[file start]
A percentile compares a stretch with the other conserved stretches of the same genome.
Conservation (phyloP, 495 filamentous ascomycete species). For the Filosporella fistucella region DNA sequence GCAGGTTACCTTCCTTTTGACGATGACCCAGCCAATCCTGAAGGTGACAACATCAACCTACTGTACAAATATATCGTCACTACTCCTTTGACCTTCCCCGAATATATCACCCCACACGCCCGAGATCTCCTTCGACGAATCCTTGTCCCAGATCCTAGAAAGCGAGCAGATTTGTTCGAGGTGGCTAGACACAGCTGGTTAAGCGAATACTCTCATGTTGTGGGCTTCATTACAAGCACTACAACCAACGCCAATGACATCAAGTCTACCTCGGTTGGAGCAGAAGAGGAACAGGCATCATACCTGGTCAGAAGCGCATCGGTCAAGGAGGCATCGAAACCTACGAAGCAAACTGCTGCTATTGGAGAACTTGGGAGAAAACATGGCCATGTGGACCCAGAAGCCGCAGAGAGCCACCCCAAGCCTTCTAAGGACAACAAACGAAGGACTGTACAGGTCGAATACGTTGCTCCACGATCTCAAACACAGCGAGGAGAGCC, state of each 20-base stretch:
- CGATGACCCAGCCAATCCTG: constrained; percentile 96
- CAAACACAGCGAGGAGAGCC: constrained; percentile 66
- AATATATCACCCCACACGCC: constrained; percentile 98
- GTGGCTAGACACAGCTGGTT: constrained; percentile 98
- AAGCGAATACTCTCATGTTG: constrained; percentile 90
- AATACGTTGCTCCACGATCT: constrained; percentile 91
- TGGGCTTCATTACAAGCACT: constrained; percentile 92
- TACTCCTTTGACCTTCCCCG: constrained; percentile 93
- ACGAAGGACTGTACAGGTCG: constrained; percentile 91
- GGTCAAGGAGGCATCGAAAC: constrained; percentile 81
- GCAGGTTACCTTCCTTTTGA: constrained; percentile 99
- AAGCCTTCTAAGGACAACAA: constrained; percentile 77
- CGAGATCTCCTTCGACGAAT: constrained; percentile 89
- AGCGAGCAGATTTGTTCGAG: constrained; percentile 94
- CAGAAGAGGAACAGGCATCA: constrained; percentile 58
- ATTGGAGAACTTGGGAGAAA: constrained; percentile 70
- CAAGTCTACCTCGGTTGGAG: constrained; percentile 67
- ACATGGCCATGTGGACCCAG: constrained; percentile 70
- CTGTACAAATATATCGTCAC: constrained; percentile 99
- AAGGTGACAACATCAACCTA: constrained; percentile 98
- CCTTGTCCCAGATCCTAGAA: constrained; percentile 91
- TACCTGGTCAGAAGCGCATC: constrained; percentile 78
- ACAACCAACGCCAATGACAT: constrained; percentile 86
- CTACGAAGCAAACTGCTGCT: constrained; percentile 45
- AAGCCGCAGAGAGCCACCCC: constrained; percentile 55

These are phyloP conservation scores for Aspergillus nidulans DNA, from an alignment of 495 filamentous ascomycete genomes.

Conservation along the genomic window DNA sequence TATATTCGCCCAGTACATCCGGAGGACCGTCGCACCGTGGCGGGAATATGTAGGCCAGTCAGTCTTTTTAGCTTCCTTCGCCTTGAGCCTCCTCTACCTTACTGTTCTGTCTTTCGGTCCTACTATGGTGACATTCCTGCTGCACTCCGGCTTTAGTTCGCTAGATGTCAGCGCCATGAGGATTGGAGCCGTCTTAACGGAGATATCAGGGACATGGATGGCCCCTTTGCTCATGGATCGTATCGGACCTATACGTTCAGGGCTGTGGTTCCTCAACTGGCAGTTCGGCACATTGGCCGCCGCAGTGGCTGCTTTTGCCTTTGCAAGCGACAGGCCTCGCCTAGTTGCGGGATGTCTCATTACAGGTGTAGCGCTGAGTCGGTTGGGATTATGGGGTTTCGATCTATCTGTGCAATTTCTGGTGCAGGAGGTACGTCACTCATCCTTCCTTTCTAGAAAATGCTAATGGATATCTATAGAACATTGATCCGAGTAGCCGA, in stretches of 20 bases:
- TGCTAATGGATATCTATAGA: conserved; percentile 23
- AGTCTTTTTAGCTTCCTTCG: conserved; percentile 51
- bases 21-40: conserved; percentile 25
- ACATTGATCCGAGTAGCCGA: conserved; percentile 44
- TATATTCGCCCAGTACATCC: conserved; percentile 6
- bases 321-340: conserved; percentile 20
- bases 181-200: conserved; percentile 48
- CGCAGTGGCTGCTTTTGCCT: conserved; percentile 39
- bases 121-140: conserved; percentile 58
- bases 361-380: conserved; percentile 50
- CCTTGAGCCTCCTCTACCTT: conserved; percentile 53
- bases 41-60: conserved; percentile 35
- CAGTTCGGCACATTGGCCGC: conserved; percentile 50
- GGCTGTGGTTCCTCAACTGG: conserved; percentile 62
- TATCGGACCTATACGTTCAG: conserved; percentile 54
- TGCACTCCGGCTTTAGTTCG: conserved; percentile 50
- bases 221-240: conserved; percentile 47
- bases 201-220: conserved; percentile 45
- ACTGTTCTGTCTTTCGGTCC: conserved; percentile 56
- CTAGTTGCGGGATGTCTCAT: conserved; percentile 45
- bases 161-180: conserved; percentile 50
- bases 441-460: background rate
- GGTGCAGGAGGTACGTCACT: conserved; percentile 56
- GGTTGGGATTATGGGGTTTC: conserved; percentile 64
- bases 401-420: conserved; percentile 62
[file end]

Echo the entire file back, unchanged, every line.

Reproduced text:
A percentile compares a stretch with the other conserved stretches of the same genome.
Conservation (phyloP, 495 filamentous ascomycete species). For the Filosporella fistucella region DNA sequence GCAGGTTACCTTCCTTTTGACGATGACCCAGCCAATCCTGAAGGTGACAACATCAACCTACTGTACAAATATATCGTCACTACTCCTTTGACCTTCCCCGAATATATCACCCCACACGCCCGAGATCTCCTTCGACGAATCCTTGTCCCAGATCCTAGAAAGCGAGCAGATTTGTTCGAGGTGGCTAGACACAGCTGGTTAAGCGAATACTCTCATGTTGTGGGCTTCATTACAAGCACTACAACCAACGCCAATGACATCAAGTCTACCTCGGTTGGAGCAGAAGAGGAACAGGCATCATACCTGGTCAGAAGCGCATCGGTCAAGGAGGCATCGAAACCTACGAAGCAAACTGCTGCTATTGGAGAACTTGGGAGAAAACATGGCCATGTGGACCCAGAAGCCGCAGAGAGCCACCCCAAGCCTTCTAAGGACAACAAACGAAGGACTGTACAGGTCGAATACGTTGCTCCACGATCTCAAACACAGCGAGGAGAGCC, state of each 20-base stretch:
- CGATGACCCAGCCAATCCTG: constrained; percentile 96
- CAAACACAGCGAGGAGAGCC: constrained; percentile 66
- AATATATCACCCCACACGCC: constrained; percentile 98
- GTGGCTAGACACAGCTGGTT: constrained; percentile 98
- AAGCGAATACTCTCATGTTG: constrained; percentile 90
- AATACGTTGCTCCACGATCT: constrained; percentile 91
- TGGGCTTCATTACAAGCACT: constrained; percentile 92
- TACTCCTTTGACCTTCCCCG: constrained; percentile 93
- ACGAAGGACTGTACAGGTCG: constrained; percentile 91
- GGTCAAGGAGGCATCGAAAC: constrained; percentile 81
- GCAGGTTACCTTCCTTTTGA: constrained; percentile 99
- AAGCCTTCTAAGGACAACAA: constrained; percentile 77
- CGAGATCTCCTTCGACGAAT: constrained; percentile 89
- AGCGAGCAGATTTGTTCGAG: constrained; percentile 94
- CAGAAGAGGAACAGGCATCA: constrained; percentile 58
- ATTGGAGAACTTGGGAGAAA: constrained; percentile 70
- CAAGTCTACCTCGGTTGGAG: constrained; percentile 67
- ACATGGCCATGTGGACCCAG: constrained; percentile 70
- CTGTACAAATATATCGTCAC: constrained; percentile 99
- AAGGTGACAACATCAACCTA: constrained; percentile 98
- CCTTGTCCCAGATCCTAGAA: constrained; percentile 91
- TACCTGGTCAGAAGCGCATC: constrained; percentile 78
- ACAACCAACGCCAATGACAT: constrained; percentile 86
- CTACGAAGCAAACTGCTGCT: constrained; percentile 45
- AAGCCGCAGAGAGCCACCCC: constrained; percentile 55

These are phyloP conservation scores for Aspergillus nidulans DNA, from an alignment of 495 filamentous ascomycete genomes.

Conservation along the genomic window DNA sequence TATATTCGCCCAGTACATCCGGAGGACCGTCGCACCGTGGCGGGAATATGTAGGCCAGTCAGTCTTTTTAGCTTCCTTCGCCTTGAGCCTCCTCTACCTTACTGTTCTGTCTTTCGGTCCTACTATGGTGACATTCCTGCTGCACTCCGGCTTTAGTTCGCTAGATGTCAGCGCCATGAGGATTGGAGCCGTCTTAACGGAGATATCAGGGACATGGATGGCCCCTTTGCTCATGGATCGTATCGGACCTATACGTTCAGGGCTGTGGTTCCTCAACTGGCAGTTCGGCACATTGGCCGCCGCAGTGGCTGCTTTTGCCTTTGCAAGCGACAGGCCTCGCCTAGTTGCGGGATGTCTCATTACAGGTGTAGCGCTGAGTCGGTTGGGATTATGGGGTTTCGATCTATCTGTGCAATTTCTGGTGCAGGAGGTACGTCACTCATCCTTCCTTTCTAGAAAATGCTAATGGATATCTATAGAACATTGATCCGAGTAGCCGA, in stretches of 20 bases:
- TGCTAATGGATATCTATAGA: conserved; percentile 23
- AGTCTTTTTAGCTTCCTTCG: conserved; percentile 51
- bases 21-40: conserved; percentile 25
- ACATTGATCCGAGTAGCCGA: conserved; percentile 44
- TATATTCGCCCAGTACATCC: conserved; percentile 6
- bases 321-340: conserved; percentile 20
- bases 181-200: conserved; percentile 48
- CGCAGTGGCTGCTTTTGCCT: conserved; percentile 39
- bases 121-140: conserved; percentile 58
- bases 361-380: conserved; percentile 50
- CCTTGAGCCTCCTCTACCTT: conserved; percentile 53
- bases 41-60: conserved; percentile 35
- CAGTTCGGCACATTGGCCGC: conserved; percentile 50
- GGCTGTGGTTCCTCAACTGG: conserved; percentile 62
- TATCGGACCTATACGTTCAG: conserved; percentile 54
- TGCACTCCGGCTTTAGTTCG: conserved; percentile 50
- bases 221-240: conserved; percentile 47
- bases 201-220: conserved; percentile 45
- ACTGTTCTGTCTTTCGGTCC: conserved; percentile 56
- CTAGTTGCGGGATGTCTCAT: conserved; percentile 45
- bases 161-180: conserved; percentile 50
- bases 441-460: background rate
- GGTGCAGGAGGTACGTCACT: conserved; percentile 56
- GGTTGGGATTATGGGGTTTC: conserved; percentile 64
- bases 401-420: conserved; percentile 62